Scholarship and teaching related sources relating to mathematical sciences, recommended by colleagues at the University of Bath. Contributions welcome.
Mathematics Education is an established field with a large amount of research and theoretical work, as well as a large body of case studies, practical tips and advice. On the practical side you can find books and guides written by mathematicians in the context and language of maths. On the research/theory side, there is a body of work providing frameworks and models on mathematical thinking, learning mathematics, and specific issues such as proof.
MSOR Subject Centre: there are a number of good resources from the (now closed) Maths, Stats and OR subject centre (MSOR), written specifically for academics (archived: www.icse.xyz/mathstore/). The MSOR magazine (Connections) contained a large number of case studies of specific teaching topics, technologies, investigations and projects. Most resources are now on the HEA’s resource hub (www.heacademy.ac.uk). (more…)
Dr Euan Spence, from the Department of Mathematical Sciences at the University of Bath, discusses the need for new undergraduates to learn how to write mathematics, words as well as equations.
Dr Euan Spence, from the Department of Mathematical Sciences at the University of Bath, discusses the challenge for new undergraduates of learning proofs from a maths course, and teaching the central idea of the proof as a key stage.
This is the second of two posts introducing some of the background ideas to consider when looking at the transition to university mathematics. The first post focused on the transition and the specific problems and issues frequently noted for mathematics. This post discusses some aspects/models of advanced mathematics at university which are particularly relevant to these issues. (more…)
This is the first of two posts shared to introduce some of the background and theoretical ideas to consider regarding the transition to university mathematics, as well as provide an insight and links to some of the literature and scholarship in this area.
This post focuses on the transition and the specific problems and issues frequently noted for mathematics. The second post discusses some aspects/models of advanced mathematics at university which are particularly relevant to these issues. (more…)
This case study from Mathematical Sciences, is part of a series providing short summaries of some of the different good practice models and approaches taken to department level support for graduate teaching assistants (GTAs).
The Department of Mathematical Sciences has a long running internal programme for the training and development of very large numbers of postgraduate as maths tutors, set up and taught by Geoff Smith.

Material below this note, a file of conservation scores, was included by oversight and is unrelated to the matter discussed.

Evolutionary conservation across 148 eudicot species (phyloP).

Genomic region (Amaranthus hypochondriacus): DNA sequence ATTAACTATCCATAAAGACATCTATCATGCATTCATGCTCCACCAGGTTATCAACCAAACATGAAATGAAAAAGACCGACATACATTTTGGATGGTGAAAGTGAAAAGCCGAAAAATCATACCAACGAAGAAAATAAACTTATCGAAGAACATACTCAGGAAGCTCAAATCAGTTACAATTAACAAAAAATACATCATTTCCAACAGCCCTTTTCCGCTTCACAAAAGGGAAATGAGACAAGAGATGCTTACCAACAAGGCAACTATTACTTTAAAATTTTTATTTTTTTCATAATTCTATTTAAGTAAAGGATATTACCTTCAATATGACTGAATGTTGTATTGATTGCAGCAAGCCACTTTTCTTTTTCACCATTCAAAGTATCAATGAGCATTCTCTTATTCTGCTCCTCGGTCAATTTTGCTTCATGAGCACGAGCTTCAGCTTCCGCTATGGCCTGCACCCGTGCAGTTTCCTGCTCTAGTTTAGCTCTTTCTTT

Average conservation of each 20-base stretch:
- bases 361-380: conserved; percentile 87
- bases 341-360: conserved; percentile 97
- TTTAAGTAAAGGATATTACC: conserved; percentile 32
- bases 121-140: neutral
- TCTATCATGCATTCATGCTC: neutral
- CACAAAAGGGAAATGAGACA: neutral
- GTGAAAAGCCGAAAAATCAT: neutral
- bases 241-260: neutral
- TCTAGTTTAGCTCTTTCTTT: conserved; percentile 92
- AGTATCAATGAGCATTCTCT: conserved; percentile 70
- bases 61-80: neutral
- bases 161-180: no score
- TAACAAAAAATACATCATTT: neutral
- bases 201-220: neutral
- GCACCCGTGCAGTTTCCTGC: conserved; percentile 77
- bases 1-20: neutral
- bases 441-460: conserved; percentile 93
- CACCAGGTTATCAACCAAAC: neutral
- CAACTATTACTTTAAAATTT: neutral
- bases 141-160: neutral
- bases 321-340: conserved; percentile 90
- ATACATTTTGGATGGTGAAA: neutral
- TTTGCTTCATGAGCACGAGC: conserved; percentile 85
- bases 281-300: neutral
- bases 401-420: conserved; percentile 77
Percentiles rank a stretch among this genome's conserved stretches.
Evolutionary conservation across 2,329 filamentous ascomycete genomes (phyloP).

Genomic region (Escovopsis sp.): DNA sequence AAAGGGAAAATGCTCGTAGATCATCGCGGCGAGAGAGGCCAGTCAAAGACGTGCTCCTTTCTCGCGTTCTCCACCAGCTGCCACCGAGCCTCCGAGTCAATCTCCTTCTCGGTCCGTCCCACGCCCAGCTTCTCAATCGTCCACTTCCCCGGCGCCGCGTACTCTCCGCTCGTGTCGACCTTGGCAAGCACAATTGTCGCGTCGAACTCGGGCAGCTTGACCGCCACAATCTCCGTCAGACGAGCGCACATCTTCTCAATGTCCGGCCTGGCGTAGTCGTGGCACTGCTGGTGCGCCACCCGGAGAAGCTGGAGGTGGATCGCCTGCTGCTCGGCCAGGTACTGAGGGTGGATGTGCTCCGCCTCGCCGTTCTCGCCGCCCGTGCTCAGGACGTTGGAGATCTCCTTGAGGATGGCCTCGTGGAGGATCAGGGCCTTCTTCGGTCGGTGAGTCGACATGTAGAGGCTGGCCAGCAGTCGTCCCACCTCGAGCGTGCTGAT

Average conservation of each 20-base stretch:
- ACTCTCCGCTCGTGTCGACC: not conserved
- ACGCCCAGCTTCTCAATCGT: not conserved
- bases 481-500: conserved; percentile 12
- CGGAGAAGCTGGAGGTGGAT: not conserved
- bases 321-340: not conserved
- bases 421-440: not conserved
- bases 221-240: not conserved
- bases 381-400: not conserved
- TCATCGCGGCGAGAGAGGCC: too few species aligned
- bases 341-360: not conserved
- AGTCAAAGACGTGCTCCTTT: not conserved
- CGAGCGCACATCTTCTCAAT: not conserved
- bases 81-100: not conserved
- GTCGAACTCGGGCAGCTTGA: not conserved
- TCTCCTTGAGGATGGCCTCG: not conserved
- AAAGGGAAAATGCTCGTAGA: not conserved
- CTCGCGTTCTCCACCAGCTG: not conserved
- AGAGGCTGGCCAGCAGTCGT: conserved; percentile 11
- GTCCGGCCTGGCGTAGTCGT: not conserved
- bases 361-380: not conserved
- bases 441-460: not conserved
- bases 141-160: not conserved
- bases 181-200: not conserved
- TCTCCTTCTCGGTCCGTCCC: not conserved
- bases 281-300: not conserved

1. September (and January if necessary): one day in-house induction covering (inter alia)
- Housekeeping aspects of tutorials.
- Policy on purpose of tutorials.
- Marking and feedback to undergraduate students.
- Exposition technique, and the use of the board, chalk/pen and voice.
- How to report students who are losing their way.
- How to prepare for a tutorial.
- Keeping an appropriate social distance from first year undergraduates.
- How to get paid.
- Many maths postgraduate students have an international background. We discuss the traditions and expectations UK universities (which can be very different from overseas institutions).
2. Observations: all tutors are observed by a members of staff every year. A record is made of any clear development needs of the tutor and action taken. A confidential report is also given to the tutor which can therefore be very frank.
3. Undergraduate students fill in feedback forms concerning the quality of their tutorials. Action is taken when there is a significant problem.
If you would like more information, contact the Directors of Studies/Teaching in the department. Support for setting up or reviewing your own department’s support for GTAs, along with further information on the University level support and development and can be obtained from the Centre for Learning and Teaching (contact firstname.lastname@example.org).
Dr Kit Yates from the Department of Mathematical Sciences at the University of Bath reflects on his experience of using iPads in mathematics lectures as part of a trial to provide his pros and cons for their use.
Dr Kit Yates from the Department of Mathematical Sciences at the University of Bath describes how he recorded his working through problem solutions on a tablet as an online resource to replicate some of the advantages of the live session over the solution sheet.
Dr Kit Yates from the Departmental of Mathematical Sciences at the University of Bath discusses how and why he changed his mathematical biology problem classes to focus more on the act of coding, inspired by a combination of flipping and apprentice model approaches.